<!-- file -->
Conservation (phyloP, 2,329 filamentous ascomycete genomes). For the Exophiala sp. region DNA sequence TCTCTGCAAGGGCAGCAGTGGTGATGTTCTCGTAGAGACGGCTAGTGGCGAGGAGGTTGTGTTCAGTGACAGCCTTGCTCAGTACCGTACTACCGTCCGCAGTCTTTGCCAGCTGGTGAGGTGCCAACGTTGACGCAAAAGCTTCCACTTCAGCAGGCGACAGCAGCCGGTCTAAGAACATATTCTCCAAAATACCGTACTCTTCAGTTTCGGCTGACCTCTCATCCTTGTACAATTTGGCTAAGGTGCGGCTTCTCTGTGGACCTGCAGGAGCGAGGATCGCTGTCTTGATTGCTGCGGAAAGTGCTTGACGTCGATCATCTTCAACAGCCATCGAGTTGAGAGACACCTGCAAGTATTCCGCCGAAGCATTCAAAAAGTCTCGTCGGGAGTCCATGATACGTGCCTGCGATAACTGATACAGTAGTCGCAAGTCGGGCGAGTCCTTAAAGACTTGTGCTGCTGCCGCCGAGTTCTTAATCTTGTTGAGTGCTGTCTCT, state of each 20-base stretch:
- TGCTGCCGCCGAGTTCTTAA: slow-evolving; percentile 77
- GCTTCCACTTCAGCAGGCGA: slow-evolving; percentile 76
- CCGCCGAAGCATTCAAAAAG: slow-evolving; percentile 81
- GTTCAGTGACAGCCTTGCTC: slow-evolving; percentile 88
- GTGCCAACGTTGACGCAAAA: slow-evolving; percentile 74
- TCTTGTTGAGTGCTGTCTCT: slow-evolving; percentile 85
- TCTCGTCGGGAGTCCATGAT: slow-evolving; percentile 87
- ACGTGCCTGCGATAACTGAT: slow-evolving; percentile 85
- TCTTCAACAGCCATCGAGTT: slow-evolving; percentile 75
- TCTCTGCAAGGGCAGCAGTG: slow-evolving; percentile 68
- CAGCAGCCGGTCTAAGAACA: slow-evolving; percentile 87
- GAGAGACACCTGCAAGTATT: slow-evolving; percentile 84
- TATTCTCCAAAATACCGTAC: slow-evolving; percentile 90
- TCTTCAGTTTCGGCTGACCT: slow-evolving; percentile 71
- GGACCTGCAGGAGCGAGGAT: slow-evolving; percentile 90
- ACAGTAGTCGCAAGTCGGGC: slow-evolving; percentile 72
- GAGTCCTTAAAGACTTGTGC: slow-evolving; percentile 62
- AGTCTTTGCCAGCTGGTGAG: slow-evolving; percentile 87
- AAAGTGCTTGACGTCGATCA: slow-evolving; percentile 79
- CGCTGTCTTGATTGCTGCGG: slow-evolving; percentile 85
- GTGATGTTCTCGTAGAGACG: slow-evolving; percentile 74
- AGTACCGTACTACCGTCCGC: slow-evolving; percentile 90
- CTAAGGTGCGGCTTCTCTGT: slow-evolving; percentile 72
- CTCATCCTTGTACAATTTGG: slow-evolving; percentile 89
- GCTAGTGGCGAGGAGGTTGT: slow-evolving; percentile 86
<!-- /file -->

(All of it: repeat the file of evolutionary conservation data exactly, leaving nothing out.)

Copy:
Conservation (phyloP, 2,329 filamentous ascomycete genomes). For the Exophiala sp. region DNA sequence TCTCTGCAAGGGCAGCAGTGGTGATGTTCTCGTAGAGACGGCTAGTGGCGAGGAGGTTGTGTTCAGTGACAGCCTTGCTCAGTACCGTACTACCGTCCGCAGTCTTTGCCAGCTGGTGAGGTGCCAACGTTGACGCAAAAGCTTCCACTTCAGCAGGCGACAGCAGCCGGTCTAAGAACATATTCTCCAAAATACCGTACTCTTCAGTTTCGGCTGACCTCTCATCCTTGTACAATTTGGCTAAGGTGCGGCTTCTCTGTGGACCTGCAGGAGCGAGGATCGCTGTCTTGATTGCTGCGGAAAGTGCTTGACGTCGATCATCTTCAACAGCCATCGAGTTGAGAGACACCTGCAAGTATTCCGCCGAAGCATTCAAAAAGTCTCGTCGGGAGTCCATGATACGTGCCTGCGATAACTGATACAGTAGTCGCAAGTCGGGCGAGTCCTTAAAGACTTGTGCTGCTGCCGCCGAGTTCTTAATCTTGTTGAGTGCTGTCTCT, state of each 20-base stretch:
- TGCTGCCGCCGAGTTCTTAA: slow-evolving; percentile 77
- GCTTCCACTTCAGCAGGCGA: slow-evolving; percentile 76
- CCGCCGAAGCATTCAAAAAG: slow-evolving; percentile 81
- GTTCAGTGACAGCCTTGCTC: slow-evolving; percentile 88
- GTGCCAACGTTGACGCAAAA: slow-evolving; percentile 74
- TCTTGTTGAGTGCTGTCTCT: slow-evolving; percentile 85
- TCTCGTCGGGAGTCCATGAT: slow-evolving; percentile 87
- ACGTGCCTGCGATAACTGAT: slow-evolving; percentile 85
- TCTTCAACAGCCATCGAGTT: slow-evolving; percentile 75
- TCTCTGCAAGGGCAGCAGTG: slow-evolving; percentile 68
- CAGCAGCCGGTCTAAGAACA: slow-evolving; percentile 87
- GAGAGACACCTGCAAGTATT: slow-evolving; percentile 84
- TATTCTCCAAAATACCGTAC: slow-evolving; percentile 90
- TCTTCAGTTTCGGCTGACCT: slow-evolving; percentile 71
- GGACCTGCAGGAGCGAGGAT: slow-evolving; percentile 90
- ACAGTAGTCGCAAGTCGGGC: slow-evolving; percentile 72
- GAGTCCTTAAAGACTTGTGC: slow-evolving; percentile 62
- AGTCTTTGCCAGCTGGTGAG: slow-evolving; percentile 87
- AAAGTGCTTGACGTCGATCA: slow-evolving; percentile 79
- CGCTGTCTTGATTGCTGCGG: slow-evolving; percentile 85
- GTGATGTTCTCGTAGAGACG: slow-evolving; percentile 74
- AGTACCGTACTACCGTCCGC: slow-evolving; percentile 90
- CTAAGGTGCGGCTTCTCTGT: slow-evolving; percentile 72
- CTCATCCTTGTACAATTTGG: slow-evolving; percentile 89
- GCTAGTGGCGAGGAGGTTGT: slow-evolving; percentile 86